A Cultural Context
The argument of cultural relativism frequently includes or leads to the assertion that traditional culture is sufficient to protect human dignity, and therefore universal human rights are unnecessary. Furthermore, the argument continues, universal human rights can be intrusive and disruptive to traditional protection of human life, liberty and security.

When traditional culture does effectively provide such protection, then human rights by definition would be compatible, posing no threat to the traditional culture. As such, the traditional culture can absorb and apply human rights, and the governing State should be in a better position not only to ratify, but to effectively and fully implement, the international standards.

Traditional culture is not a substitute for human rights; it is a cultural context in which human rights must be established, integrated, promoted and protected. Human rights must be approached in a way that is meaningful and relevant in diverse cultural contexts.

Rather than limit human rights to suit a given culture, why not draw on traditional cultural values to reinforce the application and relevance of universal human rights? There is an increased need to emphasize the common, core values shared by all cultures: the value of life, social order and protection from arbitrary rule. These basic values are embodied in human rights.

Traditional cultures should be approached and recognized as partners to promote greater respect for and observance of human rights. Drawing on compatible practices and common values from traditional cultures would enhance and advance human rights promotion and protection. This approach not only encourages greater tolerance, mutual respect and understanding, but also fosters more effective international cooperation for human rights.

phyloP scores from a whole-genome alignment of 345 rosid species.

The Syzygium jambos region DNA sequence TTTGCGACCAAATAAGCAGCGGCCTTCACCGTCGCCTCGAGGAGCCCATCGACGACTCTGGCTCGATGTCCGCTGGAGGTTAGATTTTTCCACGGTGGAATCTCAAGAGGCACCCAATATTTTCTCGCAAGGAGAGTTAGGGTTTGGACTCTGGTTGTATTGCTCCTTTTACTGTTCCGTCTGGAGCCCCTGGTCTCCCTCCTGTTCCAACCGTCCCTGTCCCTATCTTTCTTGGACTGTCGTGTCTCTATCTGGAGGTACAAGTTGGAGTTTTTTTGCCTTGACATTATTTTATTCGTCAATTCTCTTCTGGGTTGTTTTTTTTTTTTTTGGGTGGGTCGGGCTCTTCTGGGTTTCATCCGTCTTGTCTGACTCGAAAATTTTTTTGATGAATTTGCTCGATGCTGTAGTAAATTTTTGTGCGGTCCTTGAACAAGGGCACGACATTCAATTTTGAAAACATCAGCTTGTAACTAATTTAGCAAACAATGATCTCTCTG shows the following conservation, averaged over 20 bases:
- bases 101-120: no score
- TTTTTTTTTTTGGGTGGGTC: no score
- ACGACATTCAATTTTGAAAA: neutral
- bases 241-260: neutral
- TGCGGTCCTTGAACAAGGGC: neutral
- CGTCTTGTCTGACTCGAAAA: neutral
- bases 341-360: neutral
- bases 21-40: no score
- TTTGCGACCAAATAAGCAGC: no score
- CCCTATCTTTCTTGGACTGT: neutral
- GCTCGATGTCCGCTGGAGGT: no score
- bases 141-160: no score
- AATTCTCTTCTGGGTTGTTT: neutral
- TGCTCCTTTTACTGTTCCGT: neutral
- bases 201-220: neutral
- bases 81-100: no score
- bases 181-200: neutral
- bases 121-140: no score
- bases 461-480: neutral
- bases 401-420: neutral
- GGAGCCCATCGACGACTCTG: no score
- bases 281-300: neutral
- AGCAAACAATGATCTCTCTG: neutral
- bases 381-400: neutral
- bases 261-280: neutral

Greater understanding of the ways in which traditional cultures protect the well-being of their people would illuminate the common foundation of human dignity on which human rights promotion and protection stand. This insight would enable human rights advocacy to assert the cultural relevance, as well as the legal obligation, of universal human rights in diverse cultural contexts. Recognition and appreciation of particular cultural contexts would serve to facilitate, rather than reduce, human rights respect and observance.

Working in this way with particular cultures inherently recognizes cultural integrity and diversity, without compromising or diluting the unquestionably universal standard of human rights. Such an approach is essential to ensure that the future will be guided above all by human rights, non-discrimination, tolerance and cultural pluralism.

by:Diana Ayton-Shenker

Published by the United Nations Department of Public Information DPI/1627/HR--March 1995
UNESCO WSIS Action Directory How UNESCO is implementing the WSIS Action Plan on C8. Cultural diversity and identity, linguistic diversity and local content